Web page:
I’m not a huge fan of reality shows because I’m skeptical about just how much of the “reality” is realized for TV. Skepticism of content aside, some of these shows do highlight some issues some of us experience in our own lives. Some reality shows even go so far as to attempt to deliver solutions via of their scripts for some of the same problems they unearth.
Real Housewives of Atlanta Star Kandi Burruss’, Kandi’s Wedding explores the realities of two upper-class individuals that have decided to tie the knot. Kandi’s Wedding reveals the excitement, frustrations, triumphs, and issues of planning a big wedding by chronicling the real day-to-day relationship of Kandi Burruss and her fiancé Todd Tucker.
There is the Mother -in-Law drama, dress fitting anxieties, eccentric girlfriends, bachelor and bachelorette parties, and the prenuptial agreement. The show encompasses all the elements we’ve heard or have come to expect from planning a wedding. The prenuptial agreement excepted, the other elements on Kandi and Todd’s pre wedding checklist are the norm for most couples that plan weddings. The prenuptial agreement as it is depicted in Kandi’s Wedding, can become the make or break cataylist standing between some couples and marriage.
Kandi’s insistence on, and Todd’s resistance against the existence of a binding pre nuptial Agreement being a part of their marriage brings to light the question of trust, accusations of insensitivity and possible veiled agendas, that some couples grapple with. It sparks the debate around one’s right to protect personal wealth and assets that traditional marriage ethics and guidelines suggest should be part of the shared union at the utterance of “I Do”.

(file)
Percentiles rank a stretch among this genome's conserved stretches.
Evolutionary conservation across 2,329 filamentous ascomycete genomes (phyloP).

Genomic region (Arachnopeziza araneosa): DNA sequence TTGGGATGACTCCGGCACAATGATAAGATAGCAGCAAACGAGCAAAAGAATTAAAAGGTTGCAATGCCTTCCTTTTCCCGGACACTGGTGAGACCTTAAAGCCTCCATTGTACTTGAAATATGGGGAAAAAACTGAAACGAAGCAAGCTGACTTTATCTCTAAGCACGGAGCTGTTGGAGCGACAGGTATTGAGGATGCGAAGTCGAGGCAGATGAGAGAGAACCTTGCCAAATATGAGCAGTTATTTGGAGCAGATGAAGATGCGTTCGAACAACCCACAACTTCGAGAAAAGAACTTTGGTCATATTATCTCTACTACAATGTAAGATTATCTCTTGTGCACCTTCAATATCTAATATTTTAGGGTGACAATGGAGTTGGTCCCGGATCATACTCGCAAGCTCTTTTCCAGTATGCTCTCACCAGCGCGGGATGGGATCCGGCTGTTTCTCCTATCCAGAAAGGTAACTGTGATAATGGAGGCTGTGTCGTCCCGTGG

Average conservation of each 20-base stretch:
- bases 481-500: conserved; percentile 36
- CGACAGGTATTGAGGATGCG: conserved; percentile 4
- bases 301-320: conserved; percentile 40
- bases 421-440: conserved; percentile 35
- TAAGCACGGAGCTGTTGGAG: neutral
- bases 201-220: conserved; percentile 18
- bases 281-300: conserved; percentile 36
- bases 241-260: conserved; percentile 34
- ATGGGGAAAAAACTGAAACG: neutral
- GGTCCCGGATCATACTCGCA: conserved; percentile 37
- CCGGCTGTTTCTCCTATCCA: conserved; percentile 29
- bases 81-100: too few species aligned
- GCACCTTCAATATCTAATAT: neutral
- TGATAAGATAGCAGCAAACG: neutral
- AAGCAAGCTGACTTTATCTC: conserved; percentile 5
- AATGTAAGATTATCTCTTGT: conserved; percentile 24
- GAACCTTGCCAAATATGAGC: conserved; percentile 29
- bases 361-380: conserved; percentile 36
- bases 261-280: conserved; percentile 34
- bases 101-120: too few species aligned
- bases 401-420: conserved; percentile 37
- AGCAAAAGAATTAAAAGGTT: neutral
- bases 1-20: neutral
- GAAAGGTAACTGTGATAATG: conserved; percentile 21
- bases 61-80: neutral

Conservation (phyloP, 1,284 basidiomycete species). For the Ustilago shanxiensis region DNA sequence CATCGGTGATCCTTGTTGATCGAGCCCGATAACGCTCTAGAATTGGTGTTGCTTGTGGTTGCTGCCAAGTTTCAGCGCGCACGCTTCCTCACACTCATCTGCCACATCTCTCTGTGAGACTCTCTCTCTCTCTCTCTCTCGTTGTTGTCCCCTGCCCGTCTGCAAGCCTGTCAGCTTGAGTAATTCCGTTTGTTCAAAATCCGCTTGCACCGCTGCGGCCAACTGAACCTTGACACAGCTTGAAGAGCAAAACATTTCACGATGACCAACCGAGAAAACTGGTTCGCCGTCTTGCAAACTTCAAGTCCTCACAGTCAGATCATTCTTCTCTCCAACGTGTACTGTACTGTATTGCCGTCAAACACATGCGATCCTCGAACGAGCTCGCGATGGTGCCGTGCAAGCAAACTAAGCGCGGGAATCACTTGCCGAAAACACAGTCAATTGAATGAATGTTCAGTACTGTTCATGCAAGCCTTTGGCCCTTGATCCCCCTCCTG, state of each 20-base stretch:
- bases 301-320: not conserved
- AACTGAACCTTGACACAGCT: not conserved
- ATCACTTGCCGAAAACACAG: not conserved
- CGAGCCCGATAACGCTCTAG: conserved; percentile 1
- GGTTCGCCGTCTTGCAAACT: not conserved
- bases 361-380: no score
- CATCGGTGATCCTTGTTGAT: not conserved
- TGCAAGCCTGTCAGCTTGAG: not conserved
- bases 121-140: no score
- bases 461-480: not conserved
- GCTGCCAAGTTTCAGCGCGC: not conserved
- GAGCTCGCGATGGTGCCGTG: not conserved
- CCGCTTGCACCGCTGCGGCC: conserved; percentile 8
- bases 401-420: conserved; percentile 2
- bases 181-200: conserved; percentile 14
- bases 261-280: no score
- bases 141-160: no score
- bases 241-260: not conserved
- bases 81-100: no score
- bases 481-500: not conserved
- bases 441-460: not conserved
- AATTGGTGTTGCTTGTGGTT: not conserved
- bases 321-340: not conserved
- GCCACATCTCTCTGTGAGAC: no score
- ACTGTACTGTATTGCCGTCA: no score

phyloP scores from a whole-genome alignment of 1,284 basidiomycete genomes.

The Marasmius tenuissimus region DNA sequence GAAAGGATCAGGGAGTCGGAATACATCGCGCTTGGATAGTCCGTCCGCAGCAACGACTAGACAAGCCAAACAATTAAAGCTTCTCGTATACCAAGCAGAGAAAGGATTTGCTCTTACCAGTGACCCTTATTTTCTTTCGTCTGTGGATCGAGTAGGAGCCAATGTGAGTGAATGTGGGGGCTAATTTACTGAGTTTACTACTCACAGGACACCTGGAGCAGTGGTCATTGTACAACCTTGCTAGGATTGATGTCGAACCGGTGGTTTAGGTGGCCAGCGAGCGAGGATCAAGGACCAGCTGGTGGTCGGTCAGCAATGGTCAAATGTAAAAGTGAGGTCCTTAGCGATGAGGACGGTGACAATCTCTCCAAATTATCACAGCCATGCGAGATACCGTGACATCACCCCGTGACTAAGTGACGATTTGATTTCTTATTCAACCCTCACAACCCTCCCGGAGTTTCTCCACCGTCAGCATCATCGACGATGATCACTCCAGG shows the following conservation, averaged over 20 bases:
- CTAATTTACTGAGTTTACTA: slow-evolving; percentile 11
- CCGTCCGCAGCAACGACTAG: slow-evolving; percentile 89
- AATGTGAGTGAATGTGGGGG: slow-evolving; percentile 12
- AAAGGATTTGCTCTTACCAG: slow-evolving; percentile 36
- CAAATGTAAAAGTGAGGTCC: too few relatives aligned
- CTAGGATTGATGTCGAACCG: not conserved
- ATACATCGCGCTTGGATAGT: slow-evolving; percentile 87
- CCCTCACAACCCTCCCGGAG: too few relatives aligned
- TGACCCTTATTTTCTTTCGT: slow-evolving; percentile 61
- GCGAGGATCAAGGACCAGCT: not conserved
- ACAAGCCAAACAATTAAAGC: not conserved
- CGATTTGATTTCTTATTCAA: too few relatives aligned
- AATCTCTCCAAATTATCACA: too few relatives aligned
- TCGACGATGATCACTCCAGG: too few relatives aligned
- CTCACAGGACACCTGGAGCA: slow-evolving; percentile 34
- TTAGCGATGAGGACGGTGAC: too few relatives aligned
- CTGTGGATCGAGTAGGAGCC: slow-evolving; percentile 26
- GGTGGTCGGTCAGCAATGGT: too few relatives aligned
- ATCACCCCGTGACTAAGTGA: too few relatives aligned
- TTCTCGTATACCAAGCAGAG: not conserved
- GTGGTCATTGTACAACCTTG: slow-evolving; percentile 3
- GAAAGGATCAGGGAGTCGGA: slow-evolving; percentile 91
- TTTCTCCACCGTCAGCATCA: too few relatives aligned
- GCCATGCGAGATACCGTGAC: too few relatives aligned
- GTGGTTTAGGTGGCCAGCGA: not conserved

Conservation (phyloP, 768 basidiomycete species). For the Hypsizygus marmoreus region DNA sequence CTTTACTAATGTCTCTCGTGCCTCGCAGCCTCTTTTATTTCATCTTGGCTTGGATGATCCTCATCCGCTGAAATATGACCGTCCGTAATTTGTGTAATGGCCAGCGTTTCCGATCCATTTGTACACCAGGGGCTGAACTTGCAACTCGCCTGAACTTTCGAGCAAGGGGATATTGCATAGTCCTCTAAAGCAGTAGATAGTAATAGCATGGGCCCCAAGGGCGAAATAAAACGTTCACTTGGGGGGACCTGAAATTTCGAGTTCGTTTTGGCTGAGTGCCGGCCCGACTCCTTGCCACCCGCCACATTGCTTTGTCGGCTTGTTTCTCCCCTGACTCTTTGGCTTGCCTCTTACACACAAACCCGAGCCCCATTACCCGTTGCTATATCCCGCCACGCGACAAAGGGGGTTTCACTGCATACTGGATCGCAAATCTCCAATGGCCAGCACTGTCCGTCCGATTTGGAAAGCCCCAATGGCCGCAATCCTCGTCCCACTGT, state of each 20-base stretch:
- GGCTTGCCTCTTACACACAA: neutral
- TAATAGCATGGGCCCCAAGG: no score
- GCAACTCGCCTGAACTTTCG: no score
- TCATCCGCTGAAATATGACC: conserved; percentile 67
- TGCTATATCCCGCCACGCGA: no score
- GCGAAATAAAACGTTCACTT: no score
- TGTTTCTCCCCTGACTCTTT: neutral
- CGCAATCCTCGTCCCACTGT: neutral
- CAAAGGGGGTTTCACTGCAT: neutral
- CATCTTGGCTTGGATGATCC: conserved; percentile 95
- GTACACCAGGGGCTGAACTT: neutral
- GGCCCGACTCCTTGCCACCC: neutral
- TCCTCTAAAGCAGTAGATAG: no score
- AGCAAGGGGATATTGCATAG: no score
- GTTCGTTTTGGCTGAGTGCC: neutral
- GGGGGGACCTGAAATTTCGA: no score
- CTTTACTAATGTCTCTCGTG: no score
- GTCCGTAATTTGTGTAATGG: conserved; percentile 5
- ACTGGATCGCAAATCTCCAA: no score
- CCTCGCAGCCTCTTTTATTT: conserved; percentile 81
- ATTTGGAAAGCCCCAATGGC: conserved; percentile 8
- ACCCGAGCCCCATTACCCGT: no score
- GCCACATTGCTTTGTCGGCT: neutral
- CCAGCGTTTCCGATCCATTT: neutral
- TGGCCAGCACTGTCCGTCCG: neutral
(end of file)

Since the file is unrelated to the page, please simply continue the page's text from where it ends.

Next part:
Couples that trust their lives and hearts with one another are rudely reminded that trust only runs so far. Feelings are often hurt and doubts about one another’s commitment and honest intentions surface; screaming the message “I don’t trust you around my money”. Moreover, make no mistake about it, when you take the shine off the building and boil down all the political correct bullshit that is what a pre nuptial agreement says.
Tina Turner’s mega hit from the 80’s “What’s Love Got to Do With it?” is ripe for a sequel.
“What’s Money Got To do With it?”
It turns out; money has a whole lot to do with it.
“You don’t get to see it a lot… where a woman is in financially better off than the husband” – Kandi Burruss
Initially acclaimed as a legal safe of sorts to keep the assets of wealthy men out of the hands of money hunting, unscrupulous women, prenups are encouraged by the attorneys of athletes, CEO’s,celebrities, wealthy women, and lottery winning types that feel they may be financial targets in the event of a breakup or divorce.
Over the past decade, there has been an increase in women earning six figures and amassing fortunes and assets. These women are often times in another financial sphere from their potential mates or husbands. Therefore, the pre nup has become a tool they have embraced to protect assets, investments, and earnings they obtained before marriage.
Such is the situation with Kandi Burruss and I suspect a few other well-heeled women throughout the world.